According to a New Study Donating Blood Regularly Can Reduce Toxic Chemicals In Bloodstream

Perfluoroalkyl and polyfluoroalkyl substances (PFASs) are synthetic compounds used in a wide variety of industrial and consumer products because of their resistance to heat and unique surfactant properties. Uses include nonstick products, such as Teflon, stain- and water-resistant materials, paints, and firefighting foams. 

Perfluorohexane sulfonate (PFHxS), perfluorooctane sulfonate (PFOS), and perfluorooctanoic acid (PFOA) are commonly detected in human biomonitoring studies.

These substances can persist in the environment and accumulate in the human body, where they have a prolonged half-life of about 5 years. 

They have been associated with adverse health effects, including low fetal weight, impaired immune response, thyroid function abnormalities, obesity, increased lipid levels, liver function alterations, and potentially, an increased risk of cancer. 

The logic behind trying to remove PFAS is simple, they work by binding to serum proteins in the blood, and removing some of this blood, therefore, would lead to a reduction of forever chemicals in the bloodstream. 

In a recent study, researchers evaluated the effect of blood or plasma donations on PFAS levels in a group of firefighters in Australia.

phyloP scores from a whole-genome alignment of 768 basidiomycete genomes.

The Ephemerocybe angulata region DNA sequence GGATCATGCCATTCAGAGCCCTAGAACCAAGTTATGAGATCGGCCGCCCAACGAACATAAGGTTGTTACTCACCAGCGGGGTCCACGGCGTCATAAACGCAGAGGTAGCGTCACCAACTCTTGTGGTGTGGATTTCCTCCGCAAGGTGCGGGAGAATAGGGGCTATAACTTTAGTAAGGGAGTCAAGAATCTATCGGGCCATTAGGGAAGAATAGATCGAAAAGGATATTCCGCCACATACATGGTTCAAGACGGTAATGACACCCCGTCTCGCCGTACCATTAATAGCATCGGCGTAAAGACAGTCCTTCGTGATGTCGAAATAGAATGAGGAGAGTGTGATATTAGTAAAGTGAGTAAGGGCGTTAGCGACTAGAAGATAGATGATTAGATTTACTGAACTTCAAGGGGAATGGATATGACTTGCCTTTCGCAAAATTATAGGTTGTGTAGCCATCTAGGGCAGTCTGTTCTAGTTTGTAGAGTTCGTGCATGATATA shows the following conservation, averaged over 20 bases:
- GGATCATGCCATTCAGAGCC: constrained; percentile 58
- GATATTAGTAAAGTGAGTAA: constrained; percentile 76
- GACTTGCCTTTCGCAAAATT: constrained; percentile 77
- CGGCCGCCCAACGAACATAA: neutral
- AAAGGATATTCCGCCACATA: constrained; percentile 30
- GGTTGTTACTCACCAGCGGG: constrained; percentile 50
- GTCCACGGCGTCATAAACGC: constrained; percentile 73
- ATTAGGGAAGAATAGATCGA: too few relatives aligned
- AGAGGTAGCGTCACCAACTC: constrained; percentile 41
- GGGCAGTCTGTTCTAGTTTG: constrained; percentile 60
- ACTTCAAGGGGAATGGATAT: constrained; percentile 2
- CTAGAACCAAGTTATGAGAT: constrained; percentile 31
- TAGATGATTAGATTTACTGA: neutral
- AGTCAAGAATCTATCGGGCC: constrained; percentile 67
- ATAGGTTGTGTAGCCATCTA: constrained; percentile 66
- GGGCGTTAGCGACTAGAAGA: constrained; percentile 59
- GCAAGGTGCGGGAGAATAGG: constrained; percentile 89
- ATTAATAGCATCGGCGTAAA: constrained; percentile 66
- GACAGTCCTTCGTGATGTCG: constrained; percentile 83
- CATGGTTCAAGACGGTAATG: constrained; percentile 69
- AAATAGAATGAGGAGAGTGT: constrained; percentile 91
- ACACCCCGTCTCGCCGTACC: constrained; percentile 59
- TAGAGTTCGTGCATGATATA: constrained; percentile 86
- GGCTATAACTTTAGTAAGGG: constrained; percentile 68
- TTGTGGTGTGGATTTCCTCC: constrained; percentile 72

Blood Donations Can Decrease PFAS Levels

The study included a total of 285 firefighters with a baseline level of 5 ng/mL PFOS or more that were randomly assigned to donate plasma every 6 weeks for 12 months, donate blood every 12 weeks for 12 months, or be observed only. 

The researchers observed changes in the serum PFOS and PFHxS levels after 12 months for each group and found that the mean levels of PFOS at 12 months were significantly reduced by plasma donation, with a reduction of 2.9 ng/mL, and blood donation, with a 1.1 ng/mL reduction. The control group didn’t have changes in the levels of PFOS and PFHxS. 

Further studies are needed to investigate the clinical effects of reducing PFAS levels and to define the cohorts who would benefit most from these interventions. 


Robin Gasiorowski, et al. Effect of Plasma and Blood Donations on Levels of Perfluoroalkyl and Polyfluoroalkyl Substances in Firefighters in Australia. 2022. JAMA Netw Open. doi:10.1001/jamanetworkopen.2022.6257 

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